Affordable UK Home Construction Hindered by Post-Glenfell Fire Protection Costs

Huge bills for fire protection in high-rise residential buildings “catastrophically” the number of new, affordable homes built in the UK, major building-and-loan unions warn.

Clarion Housing Group, L & Q, Network Homes and Peabody, the four largest social landlords in the country, will fund new developments as costs associated with the 2017 fire at Grenfell Tower increase. He said his ability would be hindered. 72 people have died.

Unless the minister provides additional funding to repair potentially dangerous blocks, landlords will sacrifice 8,300 affordable homes over the next five years, down 40% from current targets to £ 700 million in repairs. Face the bill.

Affordable home hits are another consequence of the crisis, leasing owners face catastrophic costs, homebuilders get caught up in hundreds of millions of pounds of repair work, and MPs get out of the deadlock. I’m having a hard time finding a way.

Claire Miller, Clarion’s Chief Executive Officer, said: “This will have a devastating impact on our ability to build new homes.”

Kate Henderson, CEO of the National Housing Industry Association, said the cost of rehabilitation was “more”, taking into account other housing associations, non-profit landlords for hundreds of thousands of affordable accommodation tenants. It means “the loss of thousands of homes.” federation.

The building safety crisis began with the Glenfell fire. The Glenfell fire exposed a flaw in building codes and claimed fraud by a supplier of dressings and insulation for the renovation of a tower in western London.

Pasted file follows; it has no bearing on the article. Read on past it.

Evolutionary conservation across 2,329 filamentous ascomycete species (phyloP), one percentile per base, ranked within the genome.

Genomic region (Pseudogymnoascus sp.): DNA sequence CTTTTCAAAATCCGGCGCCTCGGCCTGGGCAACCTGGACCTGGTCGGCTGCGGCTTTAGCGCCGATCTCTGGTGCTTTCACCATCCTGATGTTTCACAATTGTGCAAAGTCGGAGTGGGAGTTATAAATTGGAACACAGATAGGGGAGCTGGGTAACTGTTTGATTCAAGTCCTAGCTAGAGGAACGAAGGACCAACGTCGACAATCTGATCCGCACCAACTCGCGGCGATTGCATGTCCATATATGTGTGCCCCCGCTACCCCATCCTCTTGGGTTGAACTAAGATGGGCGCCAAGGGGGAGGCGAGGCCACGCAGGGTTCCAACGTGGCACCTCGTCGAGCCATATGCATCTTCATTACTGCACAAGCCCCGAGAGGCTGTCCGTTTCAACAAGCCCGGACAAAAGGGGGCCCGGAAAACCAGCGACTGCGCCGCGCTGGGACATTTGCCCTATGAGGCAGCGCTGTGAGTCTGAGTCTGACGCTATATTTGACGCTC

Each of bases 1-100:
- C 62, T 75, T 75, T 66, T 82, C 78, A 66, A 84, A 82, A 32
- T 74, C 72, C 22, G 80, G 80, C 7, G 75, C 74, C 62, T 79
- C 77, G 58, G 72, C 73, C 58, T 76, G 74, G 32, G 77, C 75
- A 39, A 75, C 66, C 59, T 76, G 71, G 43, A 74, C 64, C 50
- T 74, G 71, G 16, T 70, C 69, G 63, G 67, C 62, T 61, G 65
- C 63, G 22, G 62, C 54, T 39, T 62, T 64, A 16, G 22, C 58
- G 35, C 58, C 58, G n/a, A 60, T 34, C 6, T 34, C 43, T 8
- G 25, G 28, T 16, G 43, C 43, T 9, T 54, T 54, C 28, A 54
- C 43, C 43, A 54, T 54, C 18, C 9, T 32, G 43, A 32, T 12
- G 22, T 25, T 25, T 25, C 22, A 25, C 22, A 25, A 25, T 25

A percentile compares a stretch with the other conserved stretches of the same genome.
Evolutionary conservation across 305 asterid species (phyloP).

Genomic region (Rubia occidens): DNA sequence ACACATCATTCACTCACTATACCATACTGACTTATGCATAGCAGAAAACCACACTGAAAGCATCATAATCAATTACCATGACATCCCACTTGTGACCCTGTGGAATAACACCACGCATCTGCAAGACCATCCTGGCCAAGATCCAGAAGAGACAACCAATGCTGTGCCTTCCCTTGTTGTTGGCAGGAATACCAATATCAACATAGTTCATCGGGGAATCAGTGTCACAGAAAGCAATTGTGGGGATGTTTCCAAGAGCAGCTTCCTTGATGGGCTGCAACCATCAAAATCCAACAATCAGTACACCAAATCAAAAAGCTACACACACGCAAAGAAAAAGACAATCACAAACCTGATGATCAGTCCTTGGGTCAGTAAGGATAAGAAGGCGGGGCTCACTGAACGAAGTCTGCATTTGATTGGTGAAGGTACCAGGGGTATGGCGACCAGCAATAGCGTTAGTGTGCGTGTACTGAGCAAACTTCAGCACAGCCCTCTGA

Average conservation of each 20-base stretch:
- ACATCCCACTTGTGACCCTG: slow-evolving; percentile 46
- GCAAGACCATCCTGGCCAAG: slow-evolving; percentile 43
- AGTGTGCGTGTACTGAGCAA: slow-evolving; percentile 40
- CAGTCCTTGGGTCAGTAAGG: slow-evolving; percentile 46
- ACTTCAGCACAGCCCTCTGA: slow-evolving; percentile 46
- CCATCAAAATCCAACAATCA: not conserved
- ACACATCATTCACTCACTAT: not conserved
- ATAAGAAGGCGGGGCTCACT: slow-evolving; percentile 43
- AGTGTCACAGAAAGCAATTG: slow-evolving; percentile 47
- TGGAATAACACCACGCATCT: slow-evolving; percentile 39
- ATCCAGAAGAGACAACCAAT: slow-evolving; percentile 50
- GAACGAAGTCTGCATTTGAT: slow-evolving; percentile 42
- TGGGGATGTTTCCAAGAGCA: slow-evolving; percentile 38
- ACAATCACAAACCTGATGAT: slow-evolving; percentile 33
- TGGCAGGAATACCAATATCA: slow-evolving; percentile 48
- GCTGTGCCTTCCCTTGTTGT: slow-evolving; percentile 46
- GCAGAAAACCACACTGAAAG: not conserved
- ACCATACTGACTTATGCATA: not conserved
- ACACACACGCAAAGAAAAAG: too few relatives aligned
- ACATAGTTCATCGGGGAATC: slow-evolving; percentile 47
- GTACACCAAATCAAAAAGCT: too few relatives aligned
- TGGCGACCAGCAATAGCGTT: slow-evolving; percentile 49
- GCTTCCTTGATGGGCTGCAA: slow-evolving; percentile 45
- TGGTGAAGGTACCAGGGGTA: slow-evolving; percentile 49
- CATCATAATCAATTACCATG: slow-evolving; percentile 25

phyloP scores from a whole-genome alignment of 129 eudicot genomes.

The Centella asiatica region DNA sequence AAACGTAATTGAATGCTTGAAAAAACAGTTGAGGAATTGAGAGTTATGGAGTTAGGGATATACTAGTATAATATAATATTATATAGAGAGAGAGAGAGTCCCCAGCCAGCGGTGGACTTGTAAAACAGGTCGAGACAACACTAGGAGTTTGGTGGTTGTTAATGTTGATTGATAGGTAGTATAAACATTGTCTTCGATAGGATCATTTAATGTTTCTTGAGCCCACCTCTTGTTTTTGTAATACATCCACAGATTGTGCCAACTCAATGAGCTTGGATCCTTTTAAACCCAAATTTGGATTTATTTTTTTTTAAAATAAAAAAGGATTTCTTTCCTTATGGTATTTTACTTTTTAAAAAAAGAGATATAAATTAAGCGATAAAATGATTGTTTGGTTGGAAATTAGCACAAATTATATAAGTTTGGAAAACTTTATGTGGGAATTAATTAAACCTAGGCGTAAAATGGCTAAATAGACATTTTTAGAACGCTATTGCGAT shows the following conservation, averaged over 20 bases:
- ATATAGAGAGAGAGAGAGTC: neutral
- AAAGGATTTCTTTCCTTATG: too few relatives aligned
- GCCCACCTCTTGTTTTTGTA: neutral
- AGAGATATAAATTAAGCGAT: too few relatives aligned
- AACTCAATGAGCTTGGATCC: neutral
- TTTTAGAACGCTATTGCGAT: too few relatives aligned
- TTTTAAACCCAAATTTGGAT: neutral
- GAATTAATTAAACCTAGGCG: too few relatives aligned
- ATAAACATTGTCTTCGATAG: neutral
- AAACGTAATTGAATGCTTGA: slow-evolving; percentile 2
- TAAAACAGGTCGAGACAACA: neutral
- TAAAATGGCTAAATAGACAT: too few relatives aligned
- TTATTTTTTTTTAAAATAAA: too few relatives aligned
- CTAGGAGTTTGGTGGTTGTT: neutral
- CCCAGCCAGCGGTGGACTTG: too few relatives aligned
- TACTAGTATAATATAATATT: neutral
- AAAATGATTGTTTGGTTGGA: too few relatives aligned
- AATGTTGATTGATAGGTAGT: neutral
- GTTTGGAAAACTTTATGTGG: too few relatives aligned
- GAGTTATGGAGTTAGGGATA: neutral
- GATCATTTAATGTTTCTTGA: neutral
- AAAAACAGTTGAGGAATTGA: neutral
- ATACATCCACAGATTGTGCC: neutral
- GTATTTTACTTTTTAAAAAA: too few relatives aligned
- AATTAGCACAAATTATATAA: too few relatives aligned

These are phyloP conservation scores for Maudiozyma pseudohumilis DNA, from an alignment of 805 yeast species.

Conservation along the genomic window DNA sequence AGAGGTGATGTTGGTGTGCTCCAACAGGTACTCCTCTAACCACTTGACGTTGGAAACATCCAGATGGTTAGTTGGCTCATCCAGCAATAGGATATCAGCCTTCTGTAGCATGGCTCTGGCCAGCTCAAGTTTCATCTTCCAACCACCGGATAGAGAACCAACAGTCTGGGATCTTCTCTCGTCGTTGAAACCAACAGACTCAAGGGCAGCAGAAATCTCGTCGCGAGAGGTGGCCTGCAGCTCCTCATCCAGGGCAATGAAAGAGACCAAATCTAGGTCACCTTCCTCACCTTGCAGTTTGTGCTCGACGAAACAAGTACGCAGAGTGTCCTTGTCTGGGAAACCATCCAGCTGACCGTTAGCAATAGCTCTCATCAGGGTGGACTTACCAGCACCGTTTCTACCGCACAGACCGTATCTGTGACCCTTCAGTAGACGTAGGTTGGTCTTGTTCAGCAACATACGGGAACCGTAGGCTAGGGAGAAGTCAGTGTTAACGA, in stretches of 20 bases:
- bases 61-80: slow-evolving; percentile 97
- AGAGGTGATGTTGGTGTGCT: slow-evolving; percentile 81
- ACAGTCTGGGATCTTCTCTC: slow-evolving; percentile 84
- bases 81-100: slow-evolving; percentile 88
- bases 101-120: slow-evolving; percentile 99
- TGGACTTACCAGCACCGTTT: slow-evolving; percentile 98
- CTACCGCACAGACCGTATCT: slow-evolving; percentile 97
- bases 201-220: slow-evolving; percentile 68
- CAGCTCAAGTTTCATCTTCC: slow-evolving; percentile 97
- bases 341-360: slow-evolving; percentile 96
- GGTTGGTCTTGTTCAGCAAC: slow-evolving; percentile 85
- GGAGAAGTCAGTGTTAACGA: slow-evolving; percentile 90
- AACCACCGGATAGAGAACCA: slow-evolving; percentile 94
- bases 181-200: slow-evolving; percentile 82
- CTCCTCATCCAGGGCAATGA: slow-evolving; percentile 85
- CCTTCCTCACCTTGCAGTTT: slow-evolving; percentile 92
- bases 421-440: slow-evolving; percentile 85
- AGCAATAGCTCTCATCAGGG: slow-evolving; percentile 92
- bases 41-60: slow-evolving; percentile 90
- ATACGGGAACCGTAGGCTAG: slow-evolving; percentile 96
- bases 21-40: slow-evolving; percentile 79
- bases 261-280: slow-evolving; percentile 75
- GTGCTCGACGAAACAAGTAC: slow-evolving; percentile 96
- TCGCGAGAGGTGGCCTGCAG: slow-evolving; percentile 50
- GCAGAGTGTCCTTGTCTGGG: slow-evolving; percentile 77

The crisis has swelled over the past year and there are now growing concerns about the safety of hundreds of thousands of apartments across the UK.

The government has promised £ 5.1bn to cover the restoration work, but some estimates have tripled the total bill for all affected buildings, and there is fierce controversy over who should pay. It’s happening

Despite the rebellion by the 32 Conservatives, efforts to protect lease owners from costs stalled in parliament when lawmakers rejected amendments to the fire protection bill from the House of Lords.

Currently, lessors are facing a temporary fire protection bill until the house is approved as safe, and government plans are for people in buildings less than 18 meters high to cover repair work a month. You may have to borrow a loan of up to £ 600.

Building owners, lease owners, and politicians have complained that a significant portion of the cash set aside by the minister for repairs will eventually be returned to the Treasury as VAT.

The current VAT rate for most restoration work is 20%, and campaigners are asking the government to abolish the charges.

“The cladding crisis has been going on for more than three years, meaning that tens of thousands of people across the country can’t continue their lives,” said a conservative MP seeking an exemption from leaseholders. Stephen McPartland says. Invoice for restoration work.

“Exempting these tasks from the 20% tax is a gift of the government and the Treasury, which can further increase the government’s own £ 5bn rehabilitation funding,” he added. ..

Affordable UK Home Construction Hindered by Post-Glenfell Fire Protection Costs

Source link Affordable UK Home Construction Hindered by Post-Glenfell Fire Protection Costs

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